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2016-05-13T00:00:00.000Z

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Wrong Jerry Burton?

Mr. Jerry Burton

HQ Phone: (513) 899-3446

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Burton's Bamboo Garden

7352 Gheils Carrol Road

Morrow, Ohio 45152

United States

Company Description

Contact Burtons Bamboo Garden for Bamboo Plants, Rhizomes, Bamboo for Sale in Illinois, Indiana and many more states! ... more

Background Information

Employment History

Project Manager

U.S. Department of Justice

Project Manager

General Services Administration

Division Manager

Physicians Mutual Insurance Company

Web References (37 Total References)


Burtons Bamboo Garden

www.burtonsbamboogarden.com [cached]

Jerry Burton

Located close to I-71 and many major thoroughfares.
...
But they'd be wrong, according to bamboo buff Jerry Burton, owner of Burton's Bamboo Garden, tucked away down a long gravel road on 22 shady acres in Morrow. Read more here >


Jerry Burton, of ...

americanbamboo.ipower.com [cached]

Jerry Burton, of Burton's Bamboo Garden, has a Web site.


Jerry ...

www.ohiomagazine.com [cached]

Jerry Burton

...
But they'd be wrong, according to bamboo buff Jerry Burton, owner of Burton's Bamboo Garden, tucked away down a long gravel road on 22 shady acres in Morrow.
Also among the mistaken would be those who think bamboo is restricted to tropical Asian climes; those who think it grows like a tree, flower, shrub or ornamental grass; and those who think that "lucky bamboo," prevalent in offices and dorm rooms, is authentic (it's actually a draecena plant).
"[Bamboo] is just not the garden bad boy it's made out to be," says Burton, an ex-Marine who worked in the insurance industry before he became a bamboo farmer. He tends the gardens with his son Zach, 26.
Bamboo, Burton says, is just misunderstood.
"It's not invasive," Burton insists, preaching to a group seated in the poplar haiku house he and Zach built, where almost-daily formal tours begin next to a peaceful lake dotted with Asian art and statuary.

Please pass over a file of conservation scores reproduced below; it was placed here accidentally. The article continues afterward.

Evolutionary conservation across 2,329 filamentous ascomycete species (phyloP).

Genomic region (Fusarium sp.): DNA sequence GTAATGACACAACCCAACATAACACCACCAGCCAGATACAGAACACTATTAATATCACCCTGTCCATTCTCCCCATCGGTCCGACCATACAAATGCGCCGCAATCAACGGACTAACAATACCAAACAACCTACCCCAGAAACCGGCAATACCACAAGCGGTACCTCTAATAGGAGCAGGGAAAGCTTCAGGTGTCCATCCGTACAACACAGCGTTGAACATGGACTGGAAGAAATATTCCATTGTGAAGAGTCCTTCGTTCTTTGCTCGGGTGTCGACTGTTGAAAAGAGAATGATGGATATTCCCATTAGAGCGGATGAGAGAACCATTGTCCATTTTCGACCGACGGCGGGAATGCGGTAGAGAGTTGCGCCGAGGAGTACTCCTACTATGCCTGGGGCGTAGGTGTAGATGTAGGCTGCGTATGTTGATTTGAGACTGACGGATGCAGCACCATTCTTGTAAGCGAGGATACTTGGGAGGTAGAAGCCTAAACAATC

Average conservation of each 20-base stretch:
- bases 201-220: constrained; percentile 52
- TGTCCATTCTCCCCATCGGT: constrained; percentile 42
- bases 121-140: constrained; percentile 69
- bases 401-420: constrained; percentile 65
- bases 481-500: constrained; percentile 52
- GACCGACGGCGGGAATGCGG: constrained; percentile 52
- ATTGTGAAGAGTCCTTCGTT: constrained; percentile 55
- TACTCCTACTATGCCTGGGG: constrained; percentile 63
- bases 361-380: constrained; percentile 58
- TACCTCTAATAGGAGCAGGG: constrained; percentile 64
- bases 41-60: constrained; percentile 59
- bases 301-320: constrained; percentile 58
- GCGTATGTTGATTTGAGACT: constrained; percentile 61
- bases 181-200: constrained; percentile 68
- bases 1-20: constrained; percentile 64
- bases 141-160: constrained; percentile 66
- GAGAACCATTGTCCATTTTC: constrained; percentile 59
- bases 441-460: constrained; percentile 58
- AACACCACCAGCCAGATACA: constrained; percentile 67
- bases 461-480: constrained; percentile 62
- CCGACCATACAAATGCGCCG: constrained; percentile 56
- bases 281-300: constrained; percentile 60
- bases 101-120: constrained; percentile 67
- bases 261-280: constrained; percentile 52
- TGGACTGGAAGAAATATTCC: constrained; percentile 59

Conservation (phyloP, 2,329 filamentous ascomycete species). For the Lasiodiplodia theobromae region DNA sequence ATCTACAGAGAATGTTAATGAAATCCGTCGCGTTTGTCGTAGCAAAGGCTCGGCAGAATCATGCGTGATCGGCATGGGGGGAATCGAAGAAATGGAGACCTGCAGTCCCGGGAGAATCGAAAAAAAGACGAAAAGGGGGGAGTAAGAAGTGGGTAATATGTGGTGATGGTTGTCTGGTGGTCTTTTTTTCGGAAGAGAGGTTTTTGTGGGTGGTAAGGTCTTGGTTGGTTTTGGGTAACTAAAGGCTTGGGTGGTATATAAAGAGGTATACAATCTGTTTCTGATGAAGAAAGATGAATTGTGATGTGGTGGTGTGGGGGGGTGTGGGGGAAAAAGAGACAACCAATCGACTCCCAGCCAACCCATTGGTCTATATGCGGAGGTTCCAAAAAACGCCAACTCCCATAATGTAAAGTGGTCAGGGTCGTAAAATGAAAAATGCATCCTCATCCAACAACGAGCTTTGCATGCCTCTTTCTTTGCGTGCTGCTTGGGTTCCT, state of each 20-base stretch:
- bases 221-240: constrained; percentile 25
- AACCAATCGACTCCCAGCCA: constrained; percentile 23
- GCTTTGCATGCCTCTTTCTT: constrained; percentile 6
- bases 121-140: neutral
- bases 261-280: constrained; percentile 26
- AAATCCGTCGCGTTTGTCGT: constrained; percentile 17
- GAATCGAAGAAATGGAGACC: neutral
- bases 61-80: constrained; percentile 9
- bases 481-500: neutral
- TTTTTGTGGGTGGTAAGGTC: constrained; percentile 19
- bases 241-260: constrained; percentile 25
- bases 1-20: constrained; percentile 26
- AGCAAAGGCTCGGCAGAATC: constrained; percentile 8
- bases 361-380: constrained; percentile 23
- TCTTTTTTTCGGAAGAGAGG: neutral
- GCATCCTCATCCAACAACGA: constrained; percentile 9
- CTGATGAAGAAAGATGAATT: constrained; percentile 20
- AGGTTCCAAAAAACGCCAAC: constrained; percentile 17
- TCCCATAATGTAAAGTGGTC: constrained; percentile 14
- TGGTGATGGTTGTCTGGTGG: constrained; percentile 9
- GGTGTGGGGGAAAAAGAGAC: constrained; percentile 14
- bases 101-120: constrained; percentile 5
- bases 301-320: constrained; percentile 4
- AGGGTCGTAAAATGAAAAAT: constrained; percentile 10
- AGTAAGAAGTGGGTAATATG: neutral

...
Though thought of as an Asian plant, there are actually more bamboo species grown now in South America, according to Burton.
...
And their only enemy is a harsh wind, so Burton suggests planting on the leeward side of a building.
Burton started investigating bamboo after a Cincinnati couple gave him a starter plant when he gave them a pair of mute swans shortly after he moved to the quiet of Morrow from Cincinnati. In 1998, he set out to learn all he could about the sustainable plant, even visiting the Bamboo Farm & Coastal Gardens in Savannah, Georgia - a premier location for education, public outreach and applied research in horticultural and environmental sciences. In 1982, he joined the American Bamboo Society and began the Mid-States Chapter in 2001. Along the way he developed an interest in Asian statuary and structures, and he displays his collection at the farm.
Today, Burton reels off tongue-twisting names and spellings with ease and is the go-to guy for advice for parks, gardeners and universities, even growing bamboo for red pandas at several northern and western zoos. "Ninety-five percent of people want bamboo for a privacy screen to block out the neighbors, or a shopping center, using it as an alternative to fencing," he says.